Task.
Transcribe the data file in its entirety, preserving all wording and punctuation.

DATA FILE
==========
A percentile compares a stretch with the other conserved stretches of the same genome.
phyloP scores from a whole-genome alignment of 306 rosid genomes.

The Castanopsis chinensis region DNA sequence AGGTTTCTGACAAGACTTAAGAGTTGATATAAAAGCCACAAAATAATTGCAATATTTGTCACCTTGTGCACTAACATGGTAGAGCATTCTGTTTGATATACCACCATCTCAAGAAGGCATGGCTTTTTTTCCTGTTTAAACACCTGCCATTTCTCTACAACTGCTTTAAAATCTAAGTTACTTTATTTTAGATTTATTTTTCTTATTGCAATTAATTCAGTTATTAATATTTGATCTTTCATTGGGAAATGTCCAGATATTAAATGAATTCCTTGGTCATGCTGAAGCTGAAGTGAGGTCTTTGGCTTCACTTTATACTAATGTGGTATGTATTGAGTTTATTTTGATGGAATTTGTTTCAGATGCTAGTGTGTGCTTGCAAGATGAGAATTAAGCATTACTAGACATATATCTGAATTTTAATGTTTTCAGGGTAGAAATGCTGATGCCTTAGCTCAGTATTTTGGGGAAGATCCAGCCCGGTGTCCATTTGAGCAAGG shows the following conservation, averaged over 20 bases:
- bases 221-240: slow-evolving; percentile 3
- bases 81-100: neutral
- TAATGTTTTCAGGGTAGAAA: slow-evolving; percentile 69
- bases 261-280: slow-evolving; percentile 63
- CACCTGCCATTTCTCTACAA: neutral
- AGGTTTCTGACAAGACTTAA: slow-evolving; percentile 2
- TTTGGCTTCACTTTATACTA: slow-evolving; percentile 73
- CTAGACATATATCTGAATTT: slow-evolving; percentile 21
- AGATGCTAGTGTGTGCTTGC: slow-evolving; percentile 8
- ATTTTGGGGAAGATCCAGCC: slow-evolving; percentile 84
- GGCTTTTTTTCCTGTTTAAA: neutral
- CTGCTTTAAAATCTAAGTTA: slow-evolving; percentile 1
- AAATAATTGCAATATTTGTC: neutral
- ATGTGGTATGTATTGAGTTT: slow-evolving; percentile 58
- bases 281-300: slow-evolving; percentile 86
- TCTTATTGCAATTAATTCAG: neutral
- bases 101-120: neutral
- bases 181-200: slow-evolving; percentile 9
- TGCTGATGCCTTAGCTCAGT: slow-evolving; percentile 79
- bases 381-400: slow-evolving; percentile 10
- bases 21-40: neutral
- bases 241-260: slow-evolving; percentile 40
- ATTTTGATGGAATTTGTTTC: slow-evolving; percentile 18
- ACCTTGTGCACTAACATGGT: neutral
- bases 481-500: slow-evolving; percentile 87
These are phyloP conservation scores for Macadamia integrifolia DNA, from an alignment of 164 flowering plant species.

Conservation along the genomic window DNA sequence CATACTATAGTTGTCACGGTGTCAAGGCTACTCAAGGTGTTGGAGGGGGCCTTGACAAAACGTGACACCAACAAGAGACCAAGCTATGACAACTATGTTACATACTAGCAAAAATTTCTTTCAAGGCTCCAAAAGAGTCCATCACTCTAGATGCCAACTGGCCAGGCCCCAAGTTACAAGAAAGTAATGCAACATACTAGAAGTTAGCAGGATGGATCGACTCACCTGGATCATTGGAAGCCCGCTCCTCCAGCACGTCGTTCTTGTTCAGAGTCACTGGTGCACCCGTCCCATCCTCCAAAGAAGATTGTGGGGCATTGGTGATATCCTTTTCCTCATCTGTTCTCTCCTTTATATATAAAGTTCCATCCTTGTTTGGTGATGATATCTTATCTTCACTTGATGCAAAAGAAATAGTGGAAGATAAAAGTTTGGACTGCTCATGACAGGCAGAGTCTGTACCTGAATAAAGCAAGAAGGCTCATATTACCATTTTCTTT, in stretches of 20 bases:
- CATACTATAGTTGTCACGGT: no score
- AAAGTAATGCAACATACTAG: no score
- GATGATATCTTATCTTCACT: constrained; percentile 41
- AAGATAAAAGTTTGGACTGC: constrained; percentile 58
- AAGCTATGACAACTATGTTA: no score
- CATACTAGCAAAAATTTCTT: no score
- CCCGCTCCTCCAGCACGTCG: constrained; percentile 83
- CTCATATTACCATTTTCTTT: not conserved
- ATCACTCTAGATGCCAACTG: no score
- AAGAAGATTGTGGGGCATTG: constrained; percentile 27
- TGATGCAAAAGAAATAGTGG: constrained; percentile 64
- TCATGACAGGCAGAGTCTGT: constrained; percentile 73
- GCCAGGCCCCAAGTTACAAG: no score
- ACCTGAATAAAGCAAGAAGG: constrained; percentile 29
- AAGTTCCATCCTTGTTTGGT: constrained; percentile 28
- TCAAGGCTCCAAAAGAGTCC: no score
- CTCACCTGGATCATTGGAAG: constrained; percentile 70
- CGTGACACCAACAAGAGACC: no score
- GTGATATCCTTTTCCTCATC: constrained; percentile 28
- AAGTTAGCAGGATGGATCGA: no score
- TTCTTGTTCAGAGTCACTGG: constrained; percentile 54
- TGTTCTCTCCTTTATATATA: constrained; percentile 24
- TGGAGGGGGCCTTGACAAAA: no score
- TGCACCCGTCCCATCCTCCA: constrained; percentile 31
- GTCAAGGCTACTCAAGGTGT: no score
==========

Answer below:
A percentile compares a stretch with the other conserved stretches of the same genome.
phyloP scores from a whole-genome alignment of 306 rosid genomes.

The Castanopsis chinensis region DNA sequence AGGTTTCTGACAAGACTTAAGAGTTGATATAAAAGCCACAAAATAATTGCAATATTTGTCACCTTGTGCACTAACATGGTAGAGCATTCTGTTTGATATACCACCATCTCAAGAAGGCATGGCTTTTTTTCCTGTTTAAACACCTGCCATTTCTCTACAACTGCTTTAAAATCTAAGTTACTTTATTTTAGATTTATTTTTCTTATTGCAATTAATTCAGTTATTAATATTTGATCTTTCATTGGGAAATGTCCAGATATTAAATGAATTCCTTGGTCATGCTGAAGCTGAAGTGAGGTCTTTGGCTTCACTTTATACTAATGTGGTATGTATTGAGTTTATTTTGATGGAATTTGTTTCAGATGCTAGTGTGTGCTTGCAAGATGAGAATTAAGCATTACTAGACATATATCTGAATTTTAATGTTTTCAGGGTAGAAATGCTGATGCCTTAGCTCAGTATTTTGGGGAAGATCCAGCCCGGTGTCCATTTGAGCAAGG shows the following conservation, averaged over 20 bases:
- bases 221-240: slow-evolving; percentile 3
- bases 81-100: neutral
- TAATGTTTTCAGGGTAGAAA: slow-evolving; percentile 69
- bases 261-280: slow-evolving; percentile 63
- CACCTGCCATTTCTCTACAA: neutral
- AGGTTTCTGACAAGACTTAA: slow-evolving; percentile 2
- TTTGGCTTCACTTTATACTA: slow-evolving; percentile 73
- CTAGACATATATCTGAATTT: slow-evolving; percentile 21
- AGATGCTAGTGTGTGCTTGC: slow-evolving; percentile 8
- ATTTTGGGGAAGATCCAGCC: slow-evolving; percentile 84
- GGCTTTTTTTCCTGTTTAAA: neutral
- CTGCTTTAAAATCTAAGTTA: slow-evolving; percentile 1
- AAATAATTGCAATATTTGTC: neutral
- ATGTGGTATGTATTGAGTTT: slow-evolving; percentile 58
- bases 281-300: slow-evolving; percentile 86
- TCTTATTGCAATTAATTCAG: neutral
- bases 101-120: neutral
- bases 181-200: slow-evolving; percentile 9
- TGCTGATGCCTTAGCTCAGT: slow-evolving; percentile 79
- bases 381-400: slow-evolving; percentile 10
- bases 21-40: neutral
- bases 241-260: slow-evolving; percentile 40
- ATTTTGATGGAATTTGTTTC: slow-evolving; percentile 18
- ACCTTGTGCACTAACATGGT: neutral
- bases 481-500: slow-evolving; percentile 87
These are phyloP conservation scores for Macadamia integrifolia DNA, from an alignment of 164 flowering plant species.

Conservation along the genomic window DNA sequence CATACTATAGTTGTCACGGTGTCAAGGCTACTCAAGGTGTTGGAGGGGGCCTTGACAAAACGTGACACCAACAAGAGACCAAGCTATGACAACTATGTTACATACTAGCAAAAATTTCTTTCAAGGCTCCAAAAGAGTCCATCACTCTAGATGCCAACTGGCCAGGCCCCAAGTTACAAGAAAGTAATGCAACATACTAGAAGTTAGCAGGATGGATCGACTCACCTGGATCATTGGAAGCCCGCTCCTCCAGCACGTCGTTCTTGTTCAGAGTCACTGGTGCACCCGTCCCATCCTCCAAAGAAGATTGTGGGGCATTGGTGATATCCTTTTCCTCATCTGTTCTCTCCTTTATATATAAAGTTCCATCCTTGTTTGGTGATGATATCTTATCTTCACTTGATGCAAAAGAAATAGTGGAAGATAAAAGTTTGGACTGCTCATGACAGGCAGAGTCTGTACCTGAATAAAGCAAGAAGGCTCATATTACCATTTTCTTT, in stretches of 20 bases:
- CATACTATAGTTGTCACGGT: no score
- AAAGTAATGCAACATACTAG: no score
- GATGATATCTTATCTTCACT: constrained; percentile 41
- AAGATAAAAGTTTGGACTGC: constrained; percentile 58
- AAGCTATGACAACTATGTTA: no score
- CATACTAGCAAAAATTTCTT: no score
- CCCGCTCCTCCAGCACGTCG: constrained; percentile 83
- CTCATATTACCATTTTCTTT: not conserved
- ATCACTCTAGATGCCAACTG: no score
- AAGAAGATTGTGGGGCATTG: constrained; percentile 27
- TGATGCAAAAGAAATAGTGG: constrained; percentile 64
- TCATGACAGGCAGAGTCTGT: constrained; percentile 73
- GCCAGGCCCCAAGTTACAAG: no score
- ACCTGAATAAAGCAAGAAGG: constrained; percentile 29
- AAGTTCCATCCTTGTTTGGT: constrained; percentile 28
- TCAAGGCTCCAAAAGAGTCC: no score
- CTCACCTGGATCATTGGAAG: constrained; percentile 70
- CGTGACACCAACAAGAGACC: no score
- GTGATATCCTTTTCCTCATC: constrained; percentile 28
- AAGTTAGCAGGATGGATCGA: no score
- TTCTTGTTCAGAGTCACTGG: constrained; percentile 54
- TGTTCTCTCCTTTATATATA: constrained; percentile 24
- TGGAGGGGGCCTTGACAAAA: no score
- TGCACCCGTCCCATCCTCCA: constrained; percentile 31
- GTCAAGGCTACTCAAGGTGT: no score